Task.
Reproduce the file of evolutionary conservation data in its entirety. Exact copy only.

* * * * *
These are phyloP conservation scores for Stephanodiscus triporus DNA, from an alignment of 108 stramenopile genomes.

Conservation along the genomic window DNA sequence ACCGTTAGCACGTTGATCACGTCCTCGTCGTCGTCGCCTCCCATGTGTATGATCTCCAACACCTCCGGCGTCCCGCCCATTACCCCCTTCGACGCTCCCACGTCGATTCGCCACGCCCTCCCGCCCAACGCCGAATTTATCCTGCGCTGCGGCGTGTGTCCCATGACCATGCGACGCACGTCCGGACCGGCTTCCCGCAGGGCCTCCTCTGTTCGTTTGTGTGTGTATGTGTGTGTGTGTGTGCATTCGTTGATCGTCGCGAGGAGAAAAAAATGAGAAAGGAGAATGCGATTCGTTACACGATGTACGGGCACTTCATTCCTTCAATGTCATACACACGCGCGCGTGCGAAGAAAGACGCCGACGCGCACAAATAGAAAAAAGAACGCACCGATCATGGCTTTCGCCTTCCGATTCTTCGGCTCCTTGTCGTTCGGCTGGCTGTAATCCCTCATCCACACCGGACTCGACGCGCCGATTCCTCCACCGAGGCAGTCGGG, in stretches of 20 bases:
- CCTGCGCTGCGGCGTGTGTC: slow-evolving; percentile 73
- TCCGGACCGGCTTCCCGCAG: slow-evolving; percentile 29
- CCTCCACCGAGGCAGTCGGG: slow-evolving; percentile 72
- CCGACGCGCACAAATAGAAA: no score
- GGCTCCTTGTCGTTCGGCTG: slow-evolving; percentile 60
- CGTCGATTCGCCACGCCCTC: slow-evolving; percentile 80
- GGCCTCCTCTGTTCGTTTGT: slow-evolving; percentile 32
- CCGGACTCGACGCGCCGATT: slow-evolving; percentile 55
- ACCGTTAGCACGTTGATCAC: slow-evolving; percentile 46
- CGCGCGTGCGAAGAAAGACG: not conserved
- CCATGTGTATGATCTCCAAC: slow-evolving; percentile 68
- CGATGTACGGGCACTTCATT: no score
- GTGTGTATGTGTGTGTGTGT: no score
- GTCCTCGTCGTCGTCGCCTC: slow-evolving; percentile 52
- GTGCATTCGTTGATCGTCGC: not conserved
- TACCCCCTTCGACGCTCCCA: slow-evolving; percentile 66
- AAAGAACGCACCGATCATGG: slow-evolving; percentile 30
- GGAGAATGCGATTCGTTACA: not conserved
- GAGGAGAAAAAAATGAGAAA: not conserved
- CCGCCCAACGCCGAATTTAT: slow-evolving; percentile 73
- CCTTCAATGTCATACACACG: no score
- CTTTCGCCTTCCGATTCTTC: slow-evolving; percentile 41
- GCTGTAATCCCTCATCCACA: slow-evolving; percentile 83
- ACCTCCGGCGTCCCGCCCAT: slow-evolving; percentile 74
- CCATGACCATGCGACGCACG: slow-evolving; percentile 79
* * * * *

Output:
These are phyloP conservation scores for Stephanodiscus triporus DNA, from an alignment of 108 stramenopile genomes.

Conservation along the genomic window DNA sequence ACCGTTAGCACGTTGATCACGTCCTCGTCGTCGTCGCCTCCCATGTGTATGATCTCCAACACCTCCGGCGTCCCGCCCATTACCCCCTTCGACGCTCCCACGTCGATTCGCCACGCCCTCCCGCCCAACGCCGAATTTATCCTGCGCTGCGGCGTGTGTCCCATGACCATGCGACGCACGTCCGGACCGGCTTCCCGCAGGGCCTCCTCTGTTCGTTTGTGTGTGTATGTGTGTGTGTGTGTGCATTCGTTGATCGTCGCGAGGAGAAAAAAATGAGAAAGGAGAATGCGATTCGTTACACGATGTACGGGCACTTCATTCCTTCAATGTCATACACACGCGCGCGTGCGAAGAAAGACGCCGACGCGCACAAATAGAAAAAAGAACGCACCGATCATGGCTTTCGCCTTCCGATTCTTCGGCTCCTTGTCGTTCGGCTGGCTGTAATCCCTCATCCACACCGGACTCGACGCGCCGATTCCTCCACCGAGGCAGTCGGG, in stretches of 20 bases:
- CCTGCGCTGCGGCGTGTGTC: slow-evolving; percentile 73
- TCCGGACCGGCTTCCCGCAG: slow-evolving; percentile 29
- CCTCCACCGAGGCAGTCGGG: slow-evolving; percentile 72
- CCGACGCGCACAAATAGAAA: no score
- GGCTCCTTGTCGTTCGGCTG: slow-evolving; percentile 60
- CGTCGATTCGCCACGCCCTC: slow-evolving; percentile 80
- GGCCTCCTCTGTTCGTTTGT: slow-evolving; percentile 32
- CCGGACTCGACGCGCCGATT: slow-evolving; percentile 55
- ACCGTTAGCACGTTGATCAC: slow-evolving; percentile 46
- CGCGCGTGCGAAGAAAGACG: not conserved
- CCATGTGTATGATCTCCAAC: slow-evolving; percentile 68
- CGATGTACGGGCACTTCATT: no score
- GTGTGTATGTGTGTGTGTGT: no score
- GTCCTCGTCGTCGTCGCCTC: slow-evolving; percentile 52
- GTGCATTCGTTGATCGTCGC: not conserved
- TACCCCCTTCGACGCTCCCA: slow-evolving; percentile 66
- AAAGAACGCACCGATCATGG: slow-evolving; percentile 30
- GGAGAATGCGATTCGTTACA: not conserved
- GAGGAGAAAAAAATGAGAAA: not conserved
- CCGCCCAACGCCGAATTTAT: slow-evolving; percentile 73
- CCTTCAATGTCATACACACG: no score
- CTTTCGCCTTCCGATTCTTC: slow-evolving; percentile 41
- GCTGTAATCCCTCATCCACA: slow-evolving; percentile 83
- ACCTCCGGCGTCCCGCCCAT: slow-evolving; percentile 74
- CCATGACCATGCGACGCACG: slow-evolving; percentile 79